Ports on alert as cyber attacks proliferate

Ports on alert as cyber attacks proliferate

The cyber security attack that hit the Port of San Diego on Tuesday included ransomware and demand for Bitcoin, port officials said in a statement Friday. The attack is the second at a major global port this month with experts warning ports are coming under ever-greater attack from hackers.

“The Port of San Diego continues to investigate a serious cybersecurity incident that has disrupted the agency’s information technology systems, and the Port’s investigation so far has determined that ransomware was involved in this attack,” read a Port of San Diego statement. “Port employees continue to have limited functionality which may have temporary impacts on service to the public, especially in the areas of park permits, public records requests, and business services.”

It has emerged that the port of Barcelona also suffered a cyber attack last week, and back in July Cosco’s massive cyber attack originated from its operations at the port of Long Beach.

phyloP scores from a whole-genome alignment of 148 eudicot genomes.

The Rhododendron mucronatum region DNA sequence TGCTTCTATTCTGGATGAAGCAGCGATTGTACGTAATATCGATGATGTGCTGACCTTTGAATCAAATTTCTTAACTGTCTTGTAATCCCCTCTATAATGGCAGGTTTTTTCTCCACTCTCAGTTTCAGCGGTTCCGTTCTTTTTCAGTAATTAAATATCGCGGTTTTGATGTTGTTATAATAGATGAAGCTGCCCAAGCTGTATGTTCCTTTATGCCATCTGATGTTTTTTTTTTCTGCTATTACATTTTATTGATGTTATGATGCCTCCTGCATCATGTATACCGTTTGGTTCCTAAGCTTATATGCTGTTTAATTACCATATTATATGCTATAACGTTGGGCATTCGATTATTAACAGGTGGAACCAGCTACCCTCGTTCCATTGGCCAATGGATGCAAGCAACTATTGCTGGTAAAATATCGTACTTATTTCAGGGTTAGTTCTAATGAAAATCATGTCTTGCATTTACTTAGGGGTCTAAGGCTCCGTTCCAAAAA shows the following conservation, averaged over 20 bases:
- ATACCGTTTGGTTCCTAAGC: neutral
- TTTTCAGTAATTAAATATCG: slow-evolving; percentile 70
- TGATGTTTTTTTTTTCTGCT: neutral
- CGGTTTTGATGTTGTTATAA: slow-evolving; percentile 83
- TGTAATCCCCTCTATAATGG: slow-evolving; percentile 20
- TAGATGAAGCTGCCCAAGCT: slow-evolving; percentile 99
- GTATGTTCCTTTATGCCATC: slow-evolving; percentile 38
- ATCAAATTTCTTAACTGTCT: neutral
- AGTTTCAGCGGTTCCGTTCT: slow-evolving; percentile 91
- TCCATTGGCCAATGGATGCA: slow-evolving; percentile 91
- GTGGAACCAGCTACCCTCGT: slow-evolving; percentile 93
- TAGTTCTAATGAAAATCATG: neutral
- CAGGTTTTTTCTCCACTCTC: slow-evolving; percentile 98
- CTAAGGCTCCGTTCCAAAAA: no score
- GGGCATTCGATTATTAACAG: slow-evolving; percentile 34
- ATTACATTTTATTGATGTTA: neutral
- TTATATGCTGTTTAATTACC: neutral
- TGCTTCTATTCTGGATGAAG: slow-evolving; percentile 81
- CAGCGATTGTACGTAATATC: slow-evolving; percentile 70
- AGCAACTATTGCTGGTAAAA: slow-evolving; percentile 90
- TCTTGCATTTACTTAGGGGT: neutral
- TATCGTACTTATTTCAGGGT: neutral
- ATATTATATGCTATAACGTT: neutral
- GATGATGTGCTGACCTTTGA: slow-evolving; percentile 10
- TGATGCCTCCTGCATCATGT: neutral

Dr Giovanni Vigna, director of UC Santa Barbara’s Center for Cybersecurity, told Splash today that the huge volume of information that ports handle makes them especially ripe targets for hackers.

“Shipping ports handle sensitive information that can be leveraged for financial fraud and spear phishing attacks. It is therefore not surprising that sophisticated malicious actors are targeting these enterprises, Vigna said, adding: “This industry should increase their awareness and level of protection in order to counteract these attacks. Failing to do so might, in the long run, cause larger problems for the companies whose information has been compromised.”

Asaf Shefi, CTO at cyber security firm Naval Dome, told Splash his company is seeing an increase in the number of cyber criminals targeting the maritime industry in general.  

“We are seeing attacks happening more frequently across shoreside companies, ports and ships. The ship-to-shore interface does need to be protected as this could open the door to both the port and ship for hackers. Each system onboard a vessel needs to be protected to prevent the spread of an attack,” Shefi said.

Sam Chambers

Starting out with the Informa Group in 2000 in Hong Kong, Sam Chambers became editor of Maritime Asia magazine as well as East Asia Editor for the world’s oldest newspaper, Lloyd’s List. In 2005 he pursued a freelance career and wrote for a variety of titles including taking on the role of Asia Editor at Seatrade magazine and China correspondent for Supply Chain Asia. His work has also appeared in The Economist, The New York Times, The Sunday Times and The International Herald Tribune.

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